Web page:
8 July ~ A World Cup perhaps more notable for its drama than its quality will reach its conclusion on Sunday. England’s participation was more footnote than headline and in this context the news that Fabio Capello will see out the remainder of his contract will raise little comment in other countries. More to the point, the retention of the manager is of little long-term significance for any improvement in the team’s performance in future World Cups. Given Capello’s track record, he may well be able to tease out an improved performance during qualification for the European Championship from a squad remodelled to replace some of the tarnished generation.
It’s easy to see why the suits at the FA want to focus on Capello’s future: it creates the illusion that they are part of the solution, rather than a key part of the problem. The coming months will doubtless bring other distractions, with revelations of disharmony in the England camp, the impact of boredom, in-fighting between factions and arguments over tactics or formations. Whatever this tells us about the recent round of poor performances, it will tell us nothing about what needs to be done in the future.
The core of the problem is around youth development and coaching. Although the FA now claim that coaches are being trained in the same numbers as they are in other European countries, that still leaves England playing catch-up. Training more coaches is only part of the story and the progress made in Germany, since their poor showing in the 2000 European Championship, is widely promoted as a model for creating a strong infrastructure for youth development.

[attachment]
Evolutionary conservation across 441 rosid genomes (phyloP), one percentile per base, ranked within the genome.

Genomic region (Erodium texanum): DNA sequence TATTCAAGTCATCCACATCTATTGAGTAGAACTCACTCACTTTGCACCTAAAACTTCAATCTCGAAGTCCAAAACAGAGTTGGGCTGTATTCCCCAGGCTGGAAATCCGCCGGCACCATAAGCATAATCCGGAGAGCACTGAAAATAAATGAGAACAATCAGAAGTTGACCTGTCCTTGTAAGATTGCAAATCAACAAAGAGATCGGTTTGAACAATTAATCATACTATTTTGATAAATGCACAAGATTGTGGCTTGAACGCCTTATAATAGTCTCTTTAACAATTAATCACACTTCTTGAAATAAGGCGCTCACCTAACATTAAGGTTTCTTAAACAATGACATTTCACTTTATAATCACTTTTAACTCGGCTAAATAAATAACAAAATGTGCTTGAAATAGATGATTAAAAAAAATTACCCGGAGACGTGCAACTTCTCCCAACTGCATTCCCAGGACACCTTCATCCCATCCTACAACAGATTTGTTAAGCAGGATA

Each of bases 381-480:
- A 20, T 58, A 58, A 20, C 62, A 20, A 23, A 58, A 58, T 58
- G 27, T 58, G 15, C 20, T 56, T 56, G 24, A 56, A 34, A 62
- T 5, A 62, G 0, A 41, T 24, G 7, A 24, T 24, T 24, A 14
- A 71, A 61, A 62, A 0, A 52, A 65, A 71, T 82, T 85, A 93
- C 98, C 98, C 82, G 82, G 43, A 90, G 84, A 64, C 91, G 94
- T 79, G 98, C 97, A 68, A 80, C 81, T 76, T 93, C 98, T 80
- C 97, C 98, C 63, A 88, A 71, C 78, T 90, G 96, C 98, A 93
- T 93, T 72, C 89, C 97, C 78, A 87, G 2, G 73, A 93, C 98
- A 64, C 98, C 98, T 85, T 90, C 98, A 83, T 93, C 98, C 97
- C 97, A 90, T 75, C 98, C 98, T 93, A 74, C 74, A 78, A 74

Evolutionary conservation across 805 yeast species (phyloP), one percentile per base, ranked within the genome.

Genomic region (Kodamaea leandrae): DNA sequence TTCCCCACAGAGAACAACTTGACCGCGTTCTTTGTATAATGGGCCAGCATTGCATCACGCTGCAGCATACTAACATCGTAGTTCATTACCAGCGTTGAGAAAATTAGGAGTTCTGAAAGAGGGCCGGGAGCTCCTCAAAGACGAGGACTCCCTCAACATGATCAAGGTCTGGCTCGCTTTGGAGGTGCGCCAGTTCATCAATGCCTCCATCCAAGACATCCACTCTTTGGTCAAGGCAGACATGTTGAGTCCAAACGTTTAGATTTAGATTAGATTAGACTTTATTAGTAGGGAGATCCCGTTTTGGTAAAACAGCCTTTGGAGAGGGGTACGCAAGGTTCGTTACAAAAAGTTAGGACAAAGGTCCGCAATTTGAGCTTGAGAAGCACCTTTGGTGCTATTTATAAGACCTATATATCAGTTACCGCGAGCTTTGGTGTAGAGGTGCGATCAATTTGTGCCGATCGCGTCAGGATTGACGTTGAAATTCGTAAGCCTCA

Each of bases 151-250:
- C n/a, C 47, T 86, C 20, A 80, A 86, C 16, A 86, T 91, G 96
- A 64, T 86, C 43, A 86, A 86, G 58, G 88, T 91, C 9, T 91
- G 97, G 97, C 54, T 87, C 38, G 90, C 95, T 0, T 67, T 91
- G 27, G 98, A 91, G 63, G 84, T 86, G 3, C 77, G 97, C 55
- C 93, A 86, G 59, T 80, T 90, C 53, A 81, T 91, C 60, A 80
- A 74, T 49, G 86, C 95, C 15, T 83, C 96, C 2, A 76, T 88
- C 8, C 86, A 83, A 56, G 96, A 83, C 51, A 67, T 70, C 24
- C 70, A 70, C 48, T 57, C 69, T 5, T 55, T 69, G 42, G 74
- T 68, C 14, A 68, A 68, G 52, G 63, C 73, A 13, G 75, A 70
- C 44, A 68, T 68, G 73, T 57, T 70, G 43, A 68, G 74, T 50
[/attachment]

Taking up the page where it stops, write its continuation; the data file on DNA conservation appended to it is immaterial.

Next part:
More striking is the strength of the relationship between the governing body, the DFB, and the Bundesliga, with a mutual interest in the development of the national team. But just as important is the recognition that youth development is crucially a matter of co-operation rather than competition.
Routine turf wars between the FA, the Premier League and the Football League about player development show how far England has to travel. The creation of the National Football Centre will help coach and manager training, but a more positive role in the development of young playing talent was a victim of FA and League in-fighting. The FA’s dysfunctional decision making, where the Leagues can block any change they dislike, leaves resolution of these problems as far away as ever. Clearly, conflict of interest means something different within football.
Add to this the parlous state of the FA’s finances, with the major skills development programme dependent on commercial sponsorship from Tesco, and it is difficult to be confident about the future. A structure like Germany’s costs big money. The real sadness here is that the FA’s Trevor Brooking and the Premier League’s head of youth development, Ged Roddy, seem to have much in common when it comes to understanding what needs to be done.
Perhaps just as important is the worry that not everybody in English football recognises the need to change. There is plenty of evidence for this: the blithe assumption that, despite a lacklustre opening group game, England would have too much for Algeria and Slovenia and, apparently, Germany; the constant assertions of the world standing of players in the squad seemed impervious to the evidence. The apparent reluctance of some Premier League clubs to release players for the forthcoming European Under-19 Championship simply adds to the view that English football, despite evidence from as far back as defeat to the Hungarians in 1953, remains astonishingly parochial.
But never mind – Fabio is staying, television income continues to rise and the Premier League reminds us that it is the "best league in the world". What is there to worry about? Brian Simpson